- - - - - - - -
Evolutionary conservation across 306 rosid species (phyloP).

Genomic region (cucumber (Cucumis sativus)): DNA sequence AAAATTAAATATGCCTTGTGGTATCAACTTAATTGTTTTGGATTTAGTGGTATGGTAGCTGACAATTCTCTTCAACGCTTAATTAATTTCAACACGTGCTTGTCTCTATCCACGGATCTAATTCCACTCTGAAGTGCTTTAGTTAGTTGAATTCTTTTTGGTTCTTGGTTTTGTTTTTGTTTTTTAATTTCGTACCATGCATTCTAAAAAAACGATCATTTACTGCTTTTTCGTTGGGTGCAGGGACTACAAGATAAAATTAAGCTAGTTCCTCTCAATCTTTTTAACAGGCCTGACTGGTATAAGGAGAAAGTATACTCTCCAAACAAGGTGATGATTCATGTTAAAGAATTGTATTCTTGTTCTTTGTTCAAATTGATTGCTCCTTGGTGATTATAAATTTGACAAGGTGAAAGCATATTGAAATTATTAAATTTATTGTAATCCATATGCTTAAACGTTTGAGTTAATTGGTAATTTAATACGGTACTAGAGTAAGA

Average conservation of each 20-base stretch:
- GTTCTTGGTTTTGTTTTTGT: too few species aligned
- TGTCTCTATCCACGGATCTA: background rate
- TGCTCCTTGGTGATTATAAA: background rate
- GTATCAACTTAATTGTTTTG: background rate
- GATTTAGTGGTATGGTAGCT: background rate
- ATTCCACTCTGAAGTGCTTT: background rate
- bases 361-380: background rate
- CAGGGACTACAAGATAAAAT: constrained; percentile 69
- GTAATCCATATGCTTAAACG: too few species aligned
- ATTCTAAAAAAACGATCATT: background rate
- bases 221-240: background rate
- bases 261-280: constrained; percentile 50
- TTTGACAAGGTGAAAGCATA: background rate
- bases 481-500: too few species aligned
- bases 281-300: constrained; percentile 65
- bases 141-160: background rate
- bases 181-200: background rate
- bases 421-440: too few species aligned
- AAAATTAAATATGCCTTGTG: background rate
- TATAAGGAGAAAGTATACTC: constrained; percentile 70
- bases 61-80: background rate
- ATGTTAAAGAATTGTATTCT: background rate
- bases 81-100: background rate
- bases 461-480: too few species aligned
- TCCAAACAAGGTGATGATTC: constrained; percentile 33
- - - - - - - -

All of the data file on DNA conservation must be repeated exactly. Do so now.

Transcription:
Evolutionary conservation across 306 rosid species (phyloP).

Genomic region (cucumber (Cucumis sativus)): DNA sequence AAAATTAAATATGCCTTGTGGTATCAACTTAATTGTTTTGGATTTAGTGGTATGGTAGCTGACAATTCTCTTCAACGCTTAATTAATTTCAACACGTGCTTGTCTCTATCCACGGATCTAATTCCACTCTGAAGTGCTTTAGTTAGTTGAATTCTTTTTGGTTCTTGGTTTTGTTTTTGTTTTTTAATTTCGTACCATGCATTCTAAAAAAACGATCATTTACTGCTTTTTCGTTGGGTGCAGGGACTACAAGATAAAATTAAGCTAGTTCCTCTCAATCTTTTTAACAGGCCTGACTGGTATAAGGAGAAAGTATACTCTCCAAACAAGGTGATGATTCATGTTAAAGAATTGTATTCTTGTTCTTTGTTCAAATTGATTGCTCCTTGGTGATTATAAATTTGACAAGGTGAAAGCATATTGAAATTATTAAATTTATTGTAATCCATATGCTTAAACGTTTGAGTTAATTGGTAATTTAATACGGTACTAGAGTAAGA

Average conservation of each 20-base stretch:
- GTTCTTGGTTTTGTTTTTGT: too few species aligned
- TGTCTCTATCCACGGATCTA: background rate
- TGCTCCTTGGTGATTATAAA: background rate
- GTATCAACTTAATTGTTTTG: background rate
- GATTTAGTGGTATGGTAGCT: background rate
- ATTCCACTCTGAAGTGCTTT: background rate
- bases 361-380: background rate
- CAGGGACTACAAGATAAAAT: constrained; percentile 69
- GTAATCCATATGCTTAAACG: too few species aligned
- ATTCTAAAAAAACGATCATT: background rate
- bases 221-240: background rate
- bases 261-280: constrained; percentile 50
- TTTGACAAGGTGAAAGCATA: background rate
- bases 481-500: too few species aligned
- bases 281-300: constrained; percentile 65
- bases 141-160: background rate
- bases 181-200: background rate
- bases 421-440: too few species aligned
- AAAATTAAATATGCCTTGTG: background rate
- TATAAGGAGAAAGTATACTC: constrained; percentile 70
- bases 61-80: background rate
- ATGTTAAAGAATTGTATTCT: background rate
- bases 81-100: background rate
- bases 461-480: too few species aligned
- TCCAAACAAGGTGATGATTC: constrained; percentile 33